Alcohol consumption among Canadians has changed during the pandemic

Without the responsibility of in-person classes, some students have found they now have the ability to have their microphones and cameras turned off during classes which allows them to do other activities. This includes drinking alcohol. “Morning classes are now not a reason to not drink the night before, as I have nowhere to be […]
The pandemic has made some people consider how their drinking habits are affecting them and how to drink in moderation.

Without the responsibility of in-person classes, some students have found they now have the ability to have their microphones and cameras turned off during classes which allows them to do other activities.

This includes drinking alcohol.

“Morning classes are now not a reason to not drink the night before, as I have nowhere to be but on my computer in bed,” said Shelby Oldham, a student in the graphic design program at Algonquin College. Oldham admits that occasionally near the end of an online class she will have a drink.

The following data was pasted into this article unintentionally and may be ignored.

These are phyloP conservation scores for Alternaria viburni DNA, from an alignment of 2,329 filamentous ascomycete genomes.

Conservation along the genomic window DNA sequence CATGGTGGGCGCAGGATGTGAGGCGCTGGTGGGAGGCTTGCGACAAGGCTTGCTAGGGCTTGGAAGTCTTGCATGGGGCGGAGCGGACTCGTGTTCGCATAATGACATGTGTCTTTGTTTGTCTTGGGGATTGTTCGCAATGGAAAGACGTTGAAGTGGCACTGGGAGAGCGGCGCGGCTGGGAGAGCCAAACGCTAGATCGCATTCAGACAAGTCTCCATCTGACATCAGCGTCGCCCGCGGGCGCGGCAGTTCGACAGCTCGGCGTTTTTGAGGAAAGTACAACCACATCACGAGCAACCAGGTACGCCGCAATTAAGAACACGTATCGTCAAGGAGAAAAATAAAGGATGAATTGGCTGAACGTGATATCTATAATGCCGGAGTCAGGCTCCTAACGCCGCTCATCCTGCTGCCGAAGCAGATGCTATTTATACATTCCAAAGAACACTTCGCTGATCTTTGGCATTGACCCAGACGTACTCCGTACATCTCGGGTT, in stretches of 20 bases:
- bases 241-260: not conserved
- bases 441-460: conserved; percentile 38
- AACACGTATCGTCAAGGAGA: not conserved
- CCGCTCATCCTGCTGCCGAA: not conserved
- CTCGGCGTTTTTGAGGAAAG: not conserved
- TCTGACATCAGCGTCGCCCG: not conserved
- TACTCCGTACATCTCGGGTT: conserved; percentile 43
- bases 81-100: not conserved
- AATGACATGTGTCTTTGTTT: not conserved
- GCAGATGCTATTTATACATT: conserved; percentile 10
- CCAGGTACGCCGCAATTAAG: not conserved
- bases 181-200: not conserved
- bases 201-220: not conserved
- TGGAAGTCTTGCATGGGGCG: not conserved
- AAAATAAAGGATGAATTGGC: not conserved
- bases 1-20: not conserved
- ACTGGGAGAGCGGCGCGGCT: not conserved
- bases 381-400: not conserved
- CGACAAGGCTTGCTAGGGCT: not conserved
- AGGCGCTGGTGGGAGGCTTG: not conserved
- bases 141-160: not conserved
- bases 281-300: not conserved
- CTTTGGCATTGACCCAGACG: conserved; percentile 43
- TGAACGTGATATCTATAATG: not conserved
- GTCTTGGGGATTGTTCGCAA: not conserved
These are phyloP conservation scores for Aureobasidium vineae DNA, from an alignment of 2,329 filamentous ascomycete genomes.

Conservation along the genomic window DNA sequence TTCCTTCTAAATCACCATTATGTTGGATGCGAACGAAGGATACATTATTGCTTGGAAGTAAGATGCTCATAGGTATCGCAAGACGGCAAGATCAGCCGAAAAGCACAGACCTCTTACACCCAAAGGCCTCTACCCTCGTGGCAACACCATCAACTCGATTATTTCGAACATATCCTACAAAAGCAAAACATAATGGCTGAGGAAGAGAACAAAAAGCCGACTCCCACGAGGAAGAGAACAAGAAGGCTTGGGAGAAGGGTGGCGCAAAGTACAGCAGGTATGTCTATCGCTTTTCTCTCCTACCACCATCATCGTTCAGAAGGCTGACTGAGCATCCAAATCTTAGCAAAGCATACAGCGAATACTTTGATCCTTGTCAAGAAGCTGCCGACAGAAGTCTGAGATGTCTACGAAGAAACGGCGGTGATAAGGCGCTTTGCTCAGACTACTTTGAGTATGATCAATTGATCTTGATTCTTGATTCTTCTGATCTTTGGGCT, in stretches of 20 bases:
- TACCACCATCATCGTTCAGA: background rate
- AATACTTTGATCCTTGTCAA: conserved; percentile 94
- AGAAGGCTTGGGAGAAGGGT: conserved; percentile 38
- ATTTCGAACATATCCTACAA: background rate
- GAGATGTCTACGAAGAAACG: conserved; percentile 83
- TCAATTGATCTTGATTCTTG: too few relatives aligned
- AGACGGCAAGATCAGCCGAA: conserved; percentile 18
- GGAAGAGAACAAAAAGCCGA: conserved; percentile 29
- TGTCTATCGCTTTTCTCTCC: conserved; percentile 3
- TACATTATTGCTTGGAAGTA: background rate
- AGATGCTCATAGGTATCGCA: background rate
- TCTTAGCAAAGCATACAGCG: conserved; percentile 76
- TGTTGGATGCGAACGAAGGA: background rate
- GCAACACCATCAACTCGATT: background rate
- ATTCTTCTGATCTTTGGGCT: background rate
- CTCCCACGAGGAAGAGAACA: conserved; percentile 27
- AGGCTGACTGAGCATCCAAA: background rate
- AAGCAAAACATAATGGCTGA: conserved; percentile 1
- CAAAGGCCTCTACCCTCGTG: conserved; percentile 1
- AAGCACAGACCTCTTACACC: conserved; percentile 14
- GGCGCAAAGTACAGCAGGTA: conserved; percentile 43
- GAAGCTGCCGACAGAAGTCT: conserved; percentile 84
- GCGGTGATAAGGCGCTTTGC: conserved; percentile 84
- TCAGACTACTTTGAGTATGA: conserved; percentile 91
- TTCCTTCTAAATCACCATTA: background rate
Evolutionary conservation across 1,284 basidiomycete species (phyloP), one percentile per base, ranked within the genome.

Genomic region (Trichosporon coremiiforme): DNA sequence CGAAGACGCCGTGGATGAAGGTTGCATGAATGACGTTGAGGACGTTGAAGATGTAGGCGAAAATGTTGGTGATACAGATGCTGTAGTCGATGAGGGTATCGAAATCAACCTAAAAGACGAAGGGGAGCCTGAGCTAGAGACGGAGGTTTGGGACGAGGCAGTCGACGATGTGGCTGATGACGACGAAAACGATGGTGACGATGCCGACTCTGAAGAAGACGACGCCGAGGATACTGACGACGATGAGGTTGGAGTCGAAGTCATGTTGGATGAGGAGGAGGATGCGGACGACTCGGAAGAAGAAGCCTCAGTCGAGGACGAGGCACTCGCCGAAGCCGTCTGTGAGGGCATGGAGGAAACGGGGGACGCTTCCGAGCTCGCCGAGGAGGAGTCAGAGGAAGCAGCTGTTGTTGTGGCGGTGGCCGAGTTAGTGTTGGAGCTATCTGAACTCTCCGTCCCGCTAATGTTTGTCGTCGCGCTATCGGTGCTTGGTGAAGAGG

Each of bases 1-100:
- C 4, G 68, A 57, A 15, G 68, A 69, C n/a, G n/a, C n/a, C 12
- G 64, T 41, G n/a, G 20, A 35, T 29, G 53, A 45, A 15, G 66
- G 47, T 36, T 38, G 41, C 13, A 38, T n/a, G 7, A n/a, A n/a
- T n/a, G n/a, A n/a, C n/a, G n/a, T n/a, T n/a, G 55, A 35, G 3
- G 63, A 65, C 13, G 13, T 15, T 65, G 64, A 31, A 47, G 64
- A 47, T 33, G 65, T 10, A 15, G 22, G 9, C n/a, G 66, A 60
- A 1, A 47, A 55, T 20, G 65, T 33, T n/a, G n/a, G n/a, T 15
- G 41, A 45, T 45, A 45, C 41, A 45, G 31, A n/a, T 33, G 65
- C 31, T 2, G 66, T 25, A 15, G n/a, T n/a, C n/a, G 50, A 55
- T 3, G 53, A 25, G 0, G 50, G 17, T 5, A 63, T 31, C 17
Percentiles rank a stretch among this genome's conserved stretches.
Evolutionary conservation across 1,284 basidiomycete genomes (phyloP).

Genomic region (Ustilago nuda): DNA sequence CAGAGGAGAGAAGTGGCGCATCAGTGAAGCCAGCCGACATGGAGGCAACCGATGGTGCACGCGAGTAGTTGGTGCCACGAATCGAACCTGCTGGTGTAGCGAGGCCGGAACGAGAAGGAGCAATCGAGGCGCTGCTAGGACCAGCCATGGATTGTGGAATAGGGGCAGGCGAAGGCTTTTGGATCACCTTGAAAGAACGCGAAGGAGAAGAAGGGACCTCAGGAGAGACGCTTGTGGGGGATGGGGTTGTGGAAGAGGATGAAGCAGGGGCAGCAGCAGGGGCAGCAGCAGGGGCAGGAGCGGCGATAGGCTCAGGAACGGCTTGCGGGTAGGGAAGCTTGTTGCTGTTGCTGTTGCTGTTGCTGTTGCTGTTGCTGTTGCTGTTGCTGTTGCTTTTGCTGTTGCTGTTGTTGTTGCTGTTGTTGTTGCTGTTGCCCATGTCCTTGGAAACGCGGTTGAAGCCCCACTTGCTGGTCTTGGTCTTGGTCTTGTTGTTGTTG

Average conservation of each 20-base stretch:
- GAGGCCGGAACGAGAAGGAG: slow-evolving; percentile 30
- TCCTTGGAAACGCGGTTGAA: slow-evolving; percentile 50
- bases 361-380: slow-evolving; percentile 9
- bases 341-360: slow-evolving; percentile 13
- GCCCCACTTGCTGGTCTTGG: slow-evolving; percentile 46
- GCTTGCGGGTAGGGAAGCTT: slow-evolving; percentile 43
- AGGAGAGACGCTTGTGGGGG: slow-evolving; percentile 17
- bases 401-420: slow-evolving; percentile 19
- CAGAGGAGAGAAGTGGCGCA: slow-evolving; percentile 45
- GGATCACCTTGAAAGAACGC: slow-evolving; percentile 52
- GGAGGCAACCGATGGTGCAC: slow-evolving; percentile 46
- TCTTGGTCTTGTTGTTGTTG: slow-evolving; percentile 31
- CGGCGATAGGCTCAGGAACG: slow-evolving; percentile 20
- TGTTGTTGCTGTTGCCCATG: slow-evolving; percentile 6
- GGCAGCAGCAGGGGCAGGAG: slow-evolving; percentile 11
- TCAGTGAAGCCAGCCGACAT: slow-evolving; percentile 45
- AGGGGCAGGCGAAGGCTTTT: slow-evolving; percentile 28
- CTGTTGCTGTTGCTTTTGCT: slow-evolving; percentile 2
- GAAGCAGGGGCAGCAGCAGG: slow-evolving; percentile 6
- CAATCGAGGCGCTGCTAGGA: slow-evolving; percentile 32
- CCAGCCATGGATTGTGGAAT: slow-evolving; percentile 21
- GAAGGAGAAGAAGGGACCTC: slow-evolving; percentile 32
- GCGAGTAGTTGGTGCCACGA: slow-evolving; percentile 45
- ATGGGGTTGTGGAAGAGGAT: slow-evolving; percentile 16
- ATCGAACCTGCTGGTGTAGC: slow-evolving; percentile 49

Consuming alcohol during post-secondary studies is not out of the ordinary, but the COVID-19 pandemic has introduced a rising concern about alcohol consumption among students across Canada.

The lack of social gatherings, mental illnesses and online classes have caused students to find other ways to cope.

According to a survey done by Statistics Canada, the number of people who consumed five or more alcoholic beverages on days they drank, grew from 11 per cent to 18 per cent between 2017 and 2021. Although, during the same study 33 per cent of people aged 15 to 29 noticed a decrease in their consumption of alcoholic beverages.

The pandemic has made some people consider how their drinking habits are affecting them and how to drink in moderation.

“In the first year of the pandemic I saw the effects it had on my mental health and body,” said Olivia Green, a hairdressing student at Algonquin College. “It has made me realize the happy medium with drinking, instead of binge drinking.”

A study done by Sunnybrook Health Sciences Centre and the University of Toronto states that during the first four months of the pandemic, alcohol purchases have increased by more than $250 million.

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